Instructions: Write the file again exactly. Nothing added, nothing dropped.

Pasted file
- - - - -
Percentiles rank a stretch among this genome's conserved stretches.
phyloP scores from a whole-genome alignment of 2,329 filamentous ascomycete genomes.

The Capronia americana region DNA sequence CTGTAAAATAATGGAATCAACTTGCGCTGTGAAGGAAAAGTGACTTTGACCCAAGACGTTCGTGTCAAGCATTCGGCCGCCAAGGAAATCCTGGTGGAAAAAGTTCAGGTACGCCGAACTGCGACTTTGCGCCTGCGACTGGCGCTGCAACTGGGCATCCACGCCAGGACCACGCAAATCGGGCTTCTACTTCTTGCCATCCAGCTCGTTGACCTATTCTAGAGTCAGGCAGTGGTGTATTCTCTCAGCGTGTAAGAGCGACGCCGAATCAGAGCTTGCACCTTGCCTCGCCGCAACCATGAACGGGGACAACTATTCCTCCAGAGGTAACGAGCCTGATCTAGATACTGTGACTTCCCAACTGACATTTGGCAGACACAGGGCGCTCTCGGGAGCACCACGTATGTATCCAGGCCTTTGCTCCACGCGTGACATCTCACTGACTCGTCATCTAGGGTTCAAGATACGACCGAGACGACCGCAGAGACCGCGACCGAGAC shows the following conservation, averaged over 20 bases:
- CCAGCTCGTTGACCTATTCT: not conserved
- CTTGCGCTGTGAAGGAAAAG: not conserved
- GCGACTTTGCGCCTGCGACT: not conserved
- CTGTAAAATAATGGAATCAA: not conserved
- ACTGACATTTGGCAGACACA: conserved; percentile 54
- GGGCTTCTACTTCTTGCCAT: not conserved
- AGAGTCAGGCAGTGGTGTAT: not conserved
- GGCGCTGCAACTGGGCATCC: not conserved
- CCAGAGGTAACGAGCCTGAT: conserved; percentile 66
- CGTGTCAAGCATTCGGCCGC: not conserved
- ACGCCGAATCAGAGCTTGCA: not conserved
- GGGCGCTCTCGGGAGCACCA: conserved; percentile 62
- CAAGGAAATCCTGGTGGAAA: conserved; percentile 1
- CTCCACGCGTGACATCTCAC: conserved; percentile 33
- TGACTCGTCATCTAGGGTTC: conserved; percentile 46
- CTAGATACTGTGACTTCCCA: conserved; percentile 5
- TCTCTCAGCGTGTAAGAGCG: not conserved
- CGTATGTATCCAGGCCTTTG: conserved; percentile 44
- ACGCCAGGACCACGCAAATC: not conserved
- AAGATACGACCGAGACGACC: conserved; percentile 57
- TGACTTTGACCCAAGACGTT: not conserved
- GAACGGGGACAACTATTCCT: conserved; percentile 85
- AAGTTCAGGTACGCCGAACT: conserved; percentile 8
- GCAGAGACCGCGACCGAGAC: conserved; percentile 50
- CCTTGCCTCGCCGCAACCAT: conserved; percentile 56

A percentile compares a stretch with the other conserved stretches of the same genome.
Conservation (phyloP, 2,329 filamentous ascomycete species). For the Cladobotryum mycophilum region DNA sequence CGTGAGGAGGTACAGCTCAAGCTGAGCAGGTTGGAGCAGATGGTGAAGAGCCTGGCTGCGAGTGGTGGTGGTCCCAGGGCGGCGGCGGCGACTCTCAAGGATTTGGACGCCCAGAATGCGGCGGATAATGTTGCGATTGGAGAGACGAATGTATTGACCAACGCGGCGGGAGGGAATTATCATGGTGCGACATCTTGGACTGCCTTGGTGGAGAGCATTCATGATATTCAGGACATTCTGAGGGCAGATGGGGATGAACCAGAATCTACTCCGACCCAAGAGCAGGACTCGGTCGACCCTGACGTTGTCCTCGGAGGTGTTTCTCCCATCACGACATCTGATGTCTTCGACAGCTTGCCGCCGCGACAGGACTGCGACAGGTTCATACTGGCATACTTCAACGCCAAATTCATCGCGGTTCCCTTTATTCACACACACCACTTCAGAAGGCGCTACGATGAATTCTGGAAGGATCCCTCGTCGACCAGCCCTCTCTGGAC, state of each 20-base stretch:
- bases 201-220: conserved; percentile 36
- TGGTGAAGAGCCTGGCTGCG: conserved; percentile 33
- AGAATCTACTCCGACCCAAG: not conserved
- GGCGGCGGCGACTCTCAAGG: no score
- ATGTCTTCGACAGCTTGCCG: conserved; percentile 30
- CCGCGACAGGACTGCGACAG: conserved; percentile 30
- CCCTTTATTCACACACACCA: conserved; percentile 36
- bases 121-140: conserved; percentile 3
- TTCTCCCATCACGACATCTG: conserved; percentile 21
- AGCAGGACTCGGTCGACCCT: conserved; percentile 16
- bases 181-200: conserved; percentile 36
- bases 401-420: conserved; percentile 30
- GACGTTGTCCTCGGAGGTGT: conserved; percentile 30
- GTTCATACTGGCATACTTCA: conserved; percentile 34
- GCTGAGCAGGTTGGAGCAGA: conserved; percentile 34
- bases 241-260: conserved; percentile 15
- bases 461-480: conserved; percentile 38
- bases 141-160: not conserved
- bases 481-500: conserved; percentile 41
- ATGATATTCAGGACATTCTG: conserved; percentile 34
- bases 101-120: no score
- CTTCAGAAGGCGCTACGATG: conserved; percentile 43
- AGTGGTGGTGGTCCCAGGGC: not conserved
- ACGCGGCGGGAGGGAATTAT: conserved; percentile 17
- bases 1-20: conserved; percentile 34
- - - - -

Percentiles rank a stretch among this genome's conserved stretches.
phyloP scores from a whole-genome alignment of 2,329 filamentous ascomycete genomes.

The Capronia americana region DNA sequence CTGTAAAATAATGGAATCAACTTGCGCTGTGAAGGAAAAGTGACTTTGACCCAAGACGTTCGTGTCAAGCATTCGGCCGCCAAGGAAATCCTGGTGGAAAAAGTTCAGGTACGCCGAACTGCGACTTTGCGCCTGCGACTGGCGCTGCAACTGGGCATCCACGCCAGGACCACGCAAATCGGGCTTCTACTTCTTGCCATCCAGCTCGTTGACCTATTCTAGAGTCAGGCAGTGGTGTATTCTCTCAGCGTGTAAGAGCGACGCCGAATCAGAGCTTGCACCTTGCCTCGCCGCAACCATGAACGGGGACAACTATTCCTCCAGAGGTAACGAGCCTGATCTAGATACTGTGACTTCCCAACTGACATTTGGCAGACACAGGGCGCTCTCGGGAGCACCACGTATGTATCCAGGCCTTTGCTCCACGCGTGACATCTCACTGACTCGTCATCTAGGGTTCAAGATACGACCGAGACGACCGCAGAGACCGCGACCGAGAC shows the following conservation, averaged over 20 bases:
- CCAGCTCGTTGACCTATTCT: not conserved
- CTTGCGCTGTGAAGGAAAAG: not conserved
- GCGACTTTGCGCCTGCGACT: not conserved
- CTGTAAAATAATGGAATCAA: not conserved
- ACTGACATTTGGCAGACACA: conserved; percentile 54
- GGGCTTCTACTTCTTGCCAT: not conserved
- AGAGTCAGGCAGTGGTGTAT: not conserved
- GGCGCTGCAACTGGGCATCC: not conserved
- CCAGAGGTAACGAGCCTGAT: conserved; percentile 66
- CGTGTCAAGCATTCGGCCGC: not conserved
- ACGCCGAATCAGAGCTTGCA: not conserved
- GGGCGCTCTCGGGAGCACCA: conserved; percentile 62
- CAAGGAAATCCTGGTGGAAA: conserved; percentile 1
- CTCCACGCGTGACATCTCAC: conserved; percentile 33
- TGACTCGTCATCTAGGGTTC: conserved; percentile 46
- CTAGATACTGTGACTTCCCA: conserved; percentile 5
- TCTCTCAGCGTGTAAGAGCG: not conserved
- CGTATGTATCCAGGCCTTTG: conserved; percentile 44
- ACGCCAGGACCACGCAAATC: not conserved
- AAGATACGACCGAGACGACC: conserved; percentile 57
- TGACTTTGACCCAAGACGTT: not conserved
- GAACGGGGACAACTATTCCT: conserved; percentile 85
- AAGTTCAGGTACGCCGAACT: conserved; percentile 8
- GCAGAGACCGCGACCGAGAC: conserved; percentile 50
- CCTTGCCTCGCCGCAACCAT: conserved; percentile 56

A percentile compares a stretch with the other conserved stretches of the same genome.
Conservation (phyloP, 2,329 filamentous ascomycete species). For the Cladobotryum mycophilum region DNA sequence CGTGAGGAGGTACAGCTCAAGCTGAGCAGGTTGGAGCAGATGGTGAAGAGCCTGGCTGCGAGTGGTGGTGGTCCCAGGGCGGCGGCGGCGACTCTCAAGGATTTGGACGCCCAGAATGCGGCGGATAATGTTGCGATTGGAGAGACGAATGTATTGACCAACGCGGCGGGAGGGAATTATCATGGTGCGACATCTTGGACTGCCTTGGTGGAGAGCATTCATGATATTCAGGACATTCTGAGGGCAGATGGGGATGAACCAGAATCTACTCCGACCCAAGAGCAGGACTCGGTCGACCCTGACGTTGTCCTCGGAGGTGTTTCTCCCATCACGACATCTGATGTCTTCGACAGCTTGCCGCCGCGACAGGACTGCGACAGGTTCATACTGGCATACTTCAACGCCAAATTCATCGCGGTTCCCTTTATTCACACACACCACTTCAGAAGGCGCTACGATGAATTCTGGAAGGATCCCTCGTCGACCAGCCCTCTCTGGAC, state of each 20-base stretch:
- bases 201-220: conserved; percentile 36
- TGGTGAAGAGCCTGGCTGCG: conserved; percentile 33
- AGAATCTACTCCGACCCAAG: not conserved
- GGCGGCGGCGACTCTCAAGG: no score
- ATGTCTTCGACAGCTTGCCG: conserved; percentile 30
- CCGCGACAGGACTGCGACAG: conserved; percentile 30
- CCCTTTATTCACACACACCA: conserved; percentile 36
- bases 121-140: conserved; percentile 3
- TTCTCCCATCACGACATCTG: conserved; percentile 21
- AGCAGGACTCGGTCGACCCT: conserved; percentile 16
- bases 181-200: conserved; percentile 36
- bases 401-420: conserved; percentile 30
- GACGTTGTCCTCGGAGGTGT: conserved; percentile 30
- GTTCATACTGGCATACTTCA: conserved; percentile 34
- GCTGAGCAGGTTGGAGCAGA: conserved; percentile 34
- bases 241-260: conserved; percentile 15
- bases 461-480: conserved; percentile 38
- bases 141-160: not conserved
- bases 481-500: conserved; percentile 41
- ATGATATTCAGGACATTCTG: conserved; percentile 34
- bases 101-120: no score
- CTTCAGAAGGCGCTACGATG: conserved; percentile 43
- AGTGGTGGTGGTCCCAGGGC: not conserved
- ACGCGGCGGGAGGGAATTAT: conserved; percentile 17
- bases 1-20: conserved; percentile 34